Las Vegas Police Chief Gary Gold said some people are opposing the city’s efforts to lobby state lawmakers for money to pay for officers to work in both local school districts.
He said he would try to address concerns at the monthly meeting of the city’s Youth Commission at 6 p.m. today at the recreation center. Joann Marquez of the city’s community development department said some of the youth members had questions about the proposal.
“They want to know how it’s going to affect them,” she said.
Pat Leahan of the Las Vegas Peace and Justice Center said she was among residents with concerns. She said studies in other areas have found that hiring resource officers in schools has resulted in more lawsuits and discrimination of such groups as special-needs students.
She said the funds being requested would be much better spent on prevention programs and restorative justice.
Also, City Councilwoman Diane Moore, the Youth Commission’s adviser, said she wants the voice of local youth to be heard when it comes to putting resource officers in the schools.
She said the issue never went before either the city Public Safety Committee or the City Council.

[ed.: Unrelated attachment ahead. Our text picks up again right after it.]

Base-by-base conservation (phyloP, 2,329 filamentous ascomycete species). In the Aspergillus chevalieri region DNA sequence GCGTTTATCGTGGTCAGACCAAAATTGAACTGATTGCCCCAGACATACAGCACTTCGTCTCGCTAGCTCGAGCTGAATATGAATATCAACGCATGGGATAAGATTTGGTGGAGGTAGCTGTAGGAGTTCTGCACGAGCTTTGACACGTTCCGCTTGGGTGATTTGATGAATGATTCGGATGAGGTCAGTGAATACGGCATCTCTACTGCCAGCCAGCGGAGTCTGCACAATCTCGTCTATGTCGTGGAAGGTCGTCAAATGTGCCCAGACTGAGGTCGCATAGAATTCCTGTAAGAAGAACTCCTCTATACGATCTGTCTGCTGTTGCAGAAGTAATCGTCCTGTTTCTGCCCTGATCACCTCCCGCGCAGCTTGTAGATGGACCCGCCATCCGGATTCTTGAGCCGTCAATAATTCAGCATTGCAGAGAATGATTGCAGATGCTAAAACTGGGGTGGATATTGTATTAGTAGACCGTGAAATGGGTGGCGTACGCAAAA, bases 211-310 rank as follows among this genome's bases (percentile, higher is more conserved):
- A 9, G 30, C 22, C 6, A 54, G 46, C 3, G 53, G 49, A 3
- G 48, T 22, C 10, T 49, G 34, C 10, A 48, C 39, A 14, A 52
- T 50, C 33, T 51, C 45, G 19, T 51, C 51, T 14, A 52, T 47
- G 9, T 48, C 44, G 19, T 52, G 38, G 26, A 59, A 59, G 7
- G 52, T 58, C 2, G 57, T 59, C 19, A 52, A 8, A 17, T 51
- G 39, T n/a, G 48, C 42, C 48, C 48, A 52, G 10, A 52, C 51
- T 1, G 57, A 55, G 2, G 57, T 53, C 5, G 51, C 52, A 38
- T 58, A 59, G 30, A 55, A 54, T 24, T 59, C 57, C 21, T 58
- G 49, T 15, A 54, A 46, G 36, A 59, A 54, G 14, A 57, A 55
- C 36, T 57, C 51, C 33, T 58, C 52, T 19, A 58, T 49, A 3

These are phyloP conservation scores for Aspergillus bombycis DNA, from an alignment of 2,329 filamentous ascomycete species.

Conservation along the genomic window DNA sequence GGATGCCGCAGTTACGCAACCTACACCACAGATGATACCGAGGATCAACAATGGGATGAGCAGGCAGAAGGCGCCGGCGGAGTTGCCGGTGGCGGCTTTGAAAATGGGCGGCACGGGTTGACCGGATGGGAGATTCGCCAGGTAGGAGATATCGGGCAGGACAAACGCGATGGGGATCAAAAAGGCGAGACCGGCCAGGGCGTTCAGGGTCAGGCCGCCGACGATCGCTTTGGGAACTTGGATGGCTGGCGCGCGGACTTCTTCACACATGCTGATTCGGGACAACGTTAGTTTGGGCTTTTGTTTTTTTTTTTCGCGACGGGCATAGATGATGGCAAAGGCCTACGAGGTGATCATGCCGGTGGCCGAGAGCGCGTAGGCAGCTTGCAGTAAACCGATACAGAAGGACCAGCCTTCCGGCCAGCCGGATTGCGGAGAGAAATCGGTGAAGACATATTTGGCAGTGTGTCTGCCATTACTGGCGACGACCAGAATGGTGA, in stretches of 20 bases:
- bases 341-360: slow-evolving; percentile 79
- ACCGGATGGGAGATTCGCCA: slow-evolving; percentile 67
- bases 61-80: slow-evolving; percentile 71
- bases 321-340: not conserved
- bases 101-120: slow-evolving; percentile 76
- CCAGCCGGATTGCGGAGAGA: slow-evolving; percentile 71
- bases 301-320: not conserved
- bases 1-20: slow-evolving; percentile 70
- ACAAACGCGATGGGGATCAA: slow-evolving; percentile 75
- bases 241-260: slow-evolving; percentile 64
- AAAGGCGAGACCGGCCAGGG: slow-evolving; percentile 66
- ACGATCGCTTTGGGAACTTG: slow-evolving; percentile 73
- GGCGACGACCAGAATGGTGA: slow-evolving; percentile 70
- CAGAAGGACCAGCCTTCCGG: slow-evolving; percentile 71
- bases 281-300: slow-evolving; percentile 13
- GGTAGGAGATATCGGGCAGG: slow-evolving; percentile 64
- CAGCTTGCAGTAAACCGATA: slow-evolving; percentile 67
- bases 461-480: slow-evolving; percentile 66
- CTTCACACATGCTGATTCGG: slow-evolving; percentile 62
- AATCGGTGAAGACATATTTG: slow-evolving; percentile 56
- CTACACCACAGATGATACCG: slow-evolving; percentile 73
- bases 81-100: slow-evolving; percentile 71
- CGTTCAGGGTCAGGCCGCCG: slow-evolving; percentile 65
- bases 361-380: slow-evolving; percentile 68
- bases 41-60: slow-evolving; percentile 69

“It didn’t go through the proper channels,” she said.
State Sen. Pete Campos, D-Las Vegas, has proposed a bill to appropriate $500,000 for the next fiscal year to provide the Police Department with school resource officers for both the Las Vegas City Schools and West Las Vegas districts.
The Senate Public Affairs Committee has recommended its passage. Now it’s headed to the Finance Committee.
Modeled after the Farmington schools, the legislation would bring seven resource officers to each district as well as a coordinator for the whole program, Gold said.
“We’re trying to befriend the kids. We want them to understand that we are public servants and that we want to help them and protect them,” the chief said. “Some people are misinterpreting what this bill is all about. It’s amazing people are opposed to it.”
Gold, a West Las Vegas school board member, has gone before the boards of both districts, where he has received support. In fact, Campos is the City Schools superintendent.
He said Officer Shawn Montoya, who is the department’s grant writer, has gone into both high schools and sought petition signatures in support of getting resource officers. He also said he ran into a student in Santa Fe who was going to speak against the bill, and e-mails have been sent to lawmakers as part of the same effort.
“I told (the student) we needed to sit down and talk about this,” he said.
Gold said some believe that hiring the resource officers means that the current security personnel will lose their jobs, but he said the department simply wants to add more people to improve student safety.